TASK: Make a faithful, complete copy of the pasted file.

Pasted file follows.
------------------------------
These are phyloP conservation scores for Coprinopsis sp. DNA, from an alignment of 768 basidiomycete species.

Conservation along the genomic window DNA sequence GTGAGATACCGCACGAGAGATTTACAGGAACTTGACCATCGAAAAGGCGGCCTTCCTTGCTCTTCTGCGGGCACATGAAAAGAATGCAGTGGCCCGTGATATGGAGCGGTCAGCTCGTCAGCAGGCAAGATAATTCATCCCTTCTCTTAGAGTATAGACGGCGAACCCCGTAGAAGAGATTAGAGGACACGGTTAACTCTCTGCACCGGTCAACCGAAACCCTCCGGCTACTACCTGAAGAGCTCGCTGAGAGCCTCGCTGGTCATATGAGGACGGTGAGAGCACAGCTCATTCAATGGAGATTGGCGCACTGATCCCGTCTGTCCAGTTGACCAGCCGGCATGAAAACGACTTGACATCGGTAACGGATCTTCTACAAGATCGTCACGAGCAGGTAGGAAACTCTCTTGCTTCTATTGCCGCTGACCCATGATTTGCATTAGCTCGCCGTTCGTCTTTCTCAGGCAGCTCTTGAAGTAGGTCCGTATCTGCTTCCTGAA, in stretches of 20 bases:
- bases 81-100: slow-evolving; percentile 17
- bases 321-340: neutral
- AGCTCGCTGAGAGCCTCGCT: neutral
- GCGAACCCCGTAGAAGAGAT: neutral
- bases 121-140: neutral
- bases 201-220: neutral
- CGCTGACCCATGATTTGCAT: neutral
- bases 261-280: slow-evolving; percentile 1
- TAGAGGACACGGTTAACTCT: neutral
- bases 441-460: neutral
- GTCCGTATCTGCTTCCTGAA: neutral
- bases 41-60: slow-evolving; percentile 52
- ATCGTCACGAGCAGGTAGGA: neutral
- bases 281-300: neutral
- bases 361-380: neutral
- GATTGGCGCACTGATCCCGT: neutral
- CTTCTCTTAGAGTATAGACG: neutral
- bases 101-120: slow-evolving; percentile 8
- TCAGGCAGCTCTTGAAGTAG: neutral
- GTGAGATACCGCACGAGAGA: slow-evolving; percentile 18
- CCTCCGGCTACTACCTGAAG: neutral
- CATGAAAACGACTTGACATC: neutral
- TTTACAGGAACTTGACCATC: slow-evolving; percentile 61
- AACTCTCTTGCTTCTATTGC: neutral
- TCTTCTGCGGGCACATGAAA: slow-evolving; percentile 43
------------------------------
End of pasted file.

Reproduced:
These are phyloP conservation scores for Coprinopsis sp. DNA, from an alignment of 768 basidiomycete species.

Conservation along the genomic window DNA sequence GTGAGATACCGCACGAGAGATTTACAGGAACTTGACCATCGAAAAGGCGGCCTTCCTTGCTCTTCTGCGGGCACATGAAAAGAATGCAGTGGCCCGTGATATGGAGCGGTCAGCTCGTCAGCAGGCAAGATAATTCATCCCTTCTCTTAGAGTATAGACGGCGAACCCCGTAGAAGAGATTAGAGGACACGGTTAACTCTCTGCACCGGTCAACCGAAACCCTCCGGCTACTACCTGAAGAGCTCGCTGAGAGCCTCGCTGGTCATATGAGGACGGTGAGAGCACAGCTCATTCAATGGAGATTGGCGCACTGATCCCGTCTGTCCAGTTGACCAGCCGGCATGAAAACGACTTGACATCGGTAACGGATCTTCTACAAGATCGTCACGAGCAGGTAGGAAACTCTCTTGCTTCTATTGCCGCTGACCCATGATTTGCATTAGCTCGCCGTTCGTCTTTCTCAGGCAGCTCTTGAAGTAGGTCCGTATCTGCTTCCTGAA, in stretches of 20 bases:
- bases 81-100: slow-evolving; percentile 17
- bases 321-340: neutral
- AGCTCGCTGAGAGCCTCGCT: neutral
- GCGAACCCCGTAGAAGAGAT: neutral
- bases 121-140: neutral
- bases 201-220: neutral
- CGCTGACCCATGATTTGCAT: neutral
- bases 261-280: slow-evolving; percentile 1
- TAGAGGACACGGTTAACTCT: neutral
- bases 441-460: neutral
- GTCCGTATCTGCTTCCTGAA: neutral
- bases 41-60: slow-evolving; percentile 52
- ATCGTCACGAGCAGGTAGGA: neutral
- bases 281-300: neutral
- bases 361-380: neutral
- GATTGGCGCACTGATCCCGT: neutral
- CTTCTCTTAGAGTATAGACG: neutral
- bases 101-120: slow-evolving; percentile 8
- TCAGGCAGCTCTTGAAGTAG: neutral
- GTGAGATACCGCACGAGAGA: slow-evolving; percentile 18
- CCTCCGGCTACTACCTGAAG: neutral
- CATGAAAACGACTTGACATC: neutral
- TTTACAGGAACTTGACCATC: slow-evolving; percentile 61
- AACTCTCTTGCTTCTATTGC: neutral
- TCTTCTGCGGGCACATGAAA: slow-evolving; percentile 43